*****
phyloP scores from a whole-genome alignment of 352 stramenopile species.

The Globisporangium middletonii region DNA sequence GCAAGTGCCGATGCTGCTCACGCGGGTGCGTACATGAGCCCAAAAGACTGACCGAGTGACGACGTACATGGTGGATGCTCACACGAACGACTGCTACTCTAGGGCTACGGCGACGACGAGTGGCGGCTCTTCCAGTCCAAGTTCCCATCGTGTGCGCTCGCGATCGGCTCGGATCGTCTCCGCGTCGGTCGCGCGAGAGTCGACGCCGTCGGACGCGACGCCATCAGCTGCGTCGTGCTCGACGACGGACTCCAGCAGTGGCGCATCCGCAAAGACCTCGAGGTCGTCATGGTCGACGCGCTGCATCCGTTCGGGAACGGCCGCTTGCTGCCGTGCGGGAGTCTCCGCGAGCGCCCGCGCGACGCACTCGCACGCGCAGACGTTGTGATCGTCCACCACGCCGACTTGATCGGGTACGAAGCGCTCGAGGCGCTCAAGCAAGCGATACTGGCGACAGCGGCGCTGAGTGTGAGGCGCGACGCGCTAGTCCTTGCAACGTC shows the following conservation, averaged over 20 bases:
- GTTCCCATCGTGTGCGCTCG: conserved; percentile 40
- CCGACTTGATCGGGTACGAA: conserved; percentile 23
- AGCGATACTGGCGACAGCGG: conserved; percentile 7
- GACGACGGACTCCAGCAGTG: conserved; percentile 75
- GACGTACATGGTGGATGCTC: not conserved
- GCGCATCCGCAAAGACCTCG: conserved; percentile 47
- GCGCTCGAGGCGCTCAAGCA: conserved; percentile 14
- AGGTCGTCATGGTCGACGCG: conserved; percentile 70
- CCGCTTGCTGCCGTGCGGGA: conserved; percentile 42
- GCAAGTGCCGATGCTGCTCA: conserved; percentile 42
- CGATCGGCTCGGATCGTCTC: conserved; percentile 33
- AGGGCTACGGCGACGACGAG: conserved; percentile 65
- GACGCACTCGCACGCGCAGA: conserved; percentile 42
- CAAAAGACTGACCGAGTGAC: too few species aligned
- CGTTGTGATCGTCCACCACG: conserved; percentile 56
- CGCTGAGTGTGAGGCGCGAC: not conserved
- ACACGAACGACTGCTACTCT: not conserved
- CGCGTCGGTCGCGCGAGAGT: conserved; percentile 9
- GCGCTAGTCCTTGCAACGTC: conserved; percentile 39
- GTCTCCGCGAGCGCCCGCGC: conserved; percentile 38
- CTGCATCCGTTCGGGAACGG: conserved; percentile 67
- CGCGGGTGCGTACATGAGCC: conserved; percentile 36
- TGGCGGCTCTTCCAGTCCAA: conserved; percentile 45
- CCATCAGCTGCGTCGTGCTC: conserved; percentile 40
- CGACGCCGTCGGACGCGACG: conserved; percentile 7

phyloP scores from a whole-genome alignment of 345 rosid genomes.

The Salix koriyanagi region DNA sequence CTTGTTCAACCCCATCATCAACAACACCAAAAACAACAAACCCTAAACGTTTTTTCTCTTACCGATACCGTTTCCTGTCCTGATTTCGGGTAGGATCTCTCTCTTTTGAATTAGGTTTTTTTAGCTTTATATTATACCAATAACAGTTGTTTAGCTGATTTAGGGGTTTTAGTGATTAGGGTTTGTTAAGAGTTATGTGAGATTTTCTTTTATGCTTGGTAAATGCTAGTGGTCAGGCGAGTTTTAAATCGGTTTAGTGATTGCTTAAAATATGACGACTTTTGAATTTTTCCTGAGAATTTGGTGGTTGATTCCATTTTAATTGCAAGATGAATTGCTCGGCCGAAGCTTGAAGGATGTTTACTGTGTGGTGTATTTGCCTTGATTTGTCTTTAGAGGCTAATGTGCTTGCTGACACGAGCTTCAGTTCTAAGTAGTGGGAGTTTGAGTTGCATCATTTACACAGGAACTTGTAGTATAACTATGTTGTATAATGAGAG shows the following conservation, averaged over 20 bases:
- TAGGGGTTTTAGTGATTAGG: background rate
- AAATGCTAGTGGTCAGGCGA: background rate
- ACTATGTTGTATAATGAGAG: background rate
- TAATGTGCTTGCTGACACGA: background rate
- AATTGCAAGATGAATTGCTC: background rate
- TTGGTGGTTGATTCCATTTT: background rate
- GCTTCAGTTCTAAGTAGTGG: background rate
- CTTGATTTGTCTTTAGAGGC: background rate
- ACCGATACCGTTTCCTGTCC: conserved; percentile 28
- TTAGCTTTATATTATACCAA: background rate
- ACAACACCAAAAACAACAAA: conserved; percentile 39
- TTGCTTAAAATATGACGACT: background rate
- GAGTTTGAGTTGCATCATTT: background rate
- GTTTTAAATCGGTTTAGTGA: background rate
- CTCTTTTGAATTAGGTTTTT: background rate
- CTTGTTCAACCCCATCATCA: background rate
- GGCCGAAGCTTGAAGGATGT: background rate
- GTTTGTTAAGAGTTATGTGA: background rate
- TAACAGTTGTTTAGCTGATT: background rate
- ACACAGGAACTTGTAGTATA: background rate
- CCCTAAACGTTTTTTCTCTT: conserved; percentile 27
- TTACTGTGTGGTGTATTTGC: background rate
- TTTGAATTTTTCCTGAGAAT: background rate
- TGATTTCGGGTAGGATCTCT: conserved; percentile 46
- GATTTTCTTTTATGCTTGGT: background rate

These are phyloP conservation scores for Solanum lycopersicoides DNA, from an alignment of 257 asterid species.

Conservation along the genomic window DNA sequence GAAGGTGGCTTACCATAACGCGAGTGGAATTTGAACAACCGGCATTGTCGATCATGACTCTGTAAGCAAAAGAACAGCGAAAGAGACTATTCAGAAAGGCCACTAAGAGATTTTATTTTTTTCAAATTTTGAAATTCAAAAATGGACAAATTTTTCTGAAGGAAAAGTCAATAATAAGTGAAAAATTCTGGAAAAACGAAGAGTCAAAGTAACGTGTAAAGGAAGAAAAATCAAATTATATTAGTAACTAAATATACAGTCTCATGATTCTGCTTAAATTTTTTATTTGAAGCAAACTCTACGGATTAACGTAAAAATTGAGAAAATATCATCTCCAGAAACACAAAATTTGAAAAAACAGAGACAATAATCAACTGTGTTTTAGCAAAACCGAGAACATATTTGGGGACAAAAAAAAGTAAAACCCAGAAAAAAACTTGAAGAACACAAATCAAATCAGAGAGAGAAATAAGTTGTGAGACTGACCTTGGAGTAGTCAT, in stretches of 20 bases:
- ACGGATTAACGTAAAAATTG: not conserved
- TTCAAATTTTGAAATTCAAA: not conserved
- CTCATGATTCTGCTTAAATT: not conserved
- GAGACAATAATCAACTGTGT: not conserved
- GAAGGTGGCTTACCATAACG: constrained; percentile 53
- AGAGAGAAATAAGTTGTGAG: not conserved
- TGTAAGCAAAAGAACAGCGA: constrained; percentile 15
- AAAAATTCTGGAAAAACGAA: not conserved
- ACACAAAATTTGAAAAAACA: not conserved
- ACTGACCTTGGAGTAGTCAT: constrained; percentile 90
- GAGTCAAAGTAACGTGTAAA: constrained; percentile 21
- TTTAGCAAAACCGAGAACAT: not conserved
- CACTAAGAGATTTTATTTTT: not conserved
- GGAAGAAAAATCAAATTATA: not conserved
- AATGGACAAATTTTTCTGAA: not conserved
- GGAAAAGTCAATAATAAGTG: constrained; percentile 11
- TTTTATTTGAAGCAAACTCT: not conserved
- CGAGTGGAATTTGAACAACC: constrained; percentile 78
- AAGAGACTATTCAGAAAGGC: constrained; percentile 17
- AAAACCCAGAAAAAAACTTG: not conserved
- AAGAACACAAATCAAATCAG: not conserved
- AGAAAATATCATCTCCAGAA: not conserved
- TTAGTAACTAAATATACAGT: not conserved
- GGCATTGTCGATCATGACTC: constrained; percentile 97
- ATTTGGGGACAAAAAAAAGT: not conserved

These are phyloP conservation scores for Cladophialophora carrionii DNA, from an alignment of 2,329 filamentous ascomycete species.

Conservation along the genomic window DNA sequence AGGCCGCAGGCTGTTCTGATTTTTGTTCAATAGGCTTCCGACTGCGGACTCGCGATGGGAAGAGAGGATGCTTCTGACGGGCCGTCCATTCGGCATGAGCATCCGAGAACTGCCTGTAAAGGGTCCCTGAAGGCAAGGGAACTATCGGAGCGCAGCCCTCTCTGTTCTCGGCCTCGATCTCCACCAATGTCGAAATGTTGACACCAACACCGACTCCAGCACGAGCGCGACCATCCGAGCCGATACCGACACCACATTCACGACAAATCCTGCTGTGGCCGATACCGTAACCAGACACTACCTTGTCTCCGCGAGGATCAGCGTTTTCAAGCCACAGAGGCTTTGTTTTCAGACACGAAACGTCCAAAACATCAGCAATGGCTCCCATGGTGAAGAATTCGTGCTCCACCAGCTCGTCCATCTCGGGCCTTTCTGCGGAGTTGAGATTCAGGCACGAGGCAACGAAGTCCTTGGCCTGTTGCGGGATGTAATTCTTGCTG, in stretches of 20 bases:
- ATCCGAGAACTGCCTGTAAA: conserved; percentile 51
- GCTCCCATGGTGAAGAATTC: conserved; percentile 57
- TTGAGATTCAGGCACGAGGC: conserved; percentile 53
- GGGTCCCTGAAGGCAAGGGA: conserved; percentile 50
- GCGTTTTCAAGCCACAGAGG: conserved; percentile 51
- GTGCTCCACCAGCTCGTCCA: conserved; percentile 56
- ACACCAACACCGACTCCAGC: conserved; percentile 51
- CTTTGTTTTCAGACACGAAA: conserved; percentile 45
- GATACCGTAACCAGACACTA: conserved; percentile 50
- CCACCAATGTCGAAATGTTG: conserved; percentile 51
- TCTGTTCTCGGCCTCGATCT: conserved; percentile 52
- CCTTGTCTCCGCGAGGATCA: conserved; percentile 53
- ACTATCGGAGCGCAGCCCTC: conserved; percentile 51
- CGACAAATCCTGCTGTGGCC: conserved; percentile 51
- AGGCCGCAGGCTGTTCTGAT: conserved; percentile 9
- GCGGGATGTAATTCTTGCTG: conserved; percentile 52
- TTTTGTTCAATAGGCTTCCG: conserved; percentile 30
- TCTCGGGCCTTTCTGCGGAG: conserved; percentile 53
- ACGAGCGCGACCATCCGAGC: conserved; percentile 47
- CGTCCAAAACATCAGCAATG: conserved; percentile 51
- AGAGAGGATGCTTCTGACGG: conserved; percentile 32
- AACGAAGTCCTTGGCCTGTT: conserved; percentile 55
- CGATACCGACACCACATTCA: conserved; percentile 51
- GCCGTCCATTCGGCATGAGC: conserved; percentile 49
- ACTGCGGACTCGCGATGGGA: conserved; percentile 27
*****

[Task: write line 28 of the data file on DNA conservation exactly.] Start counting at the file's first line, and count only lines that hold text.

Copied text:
phyloP scores from a whole-genome alignment of 345 rosid genomes.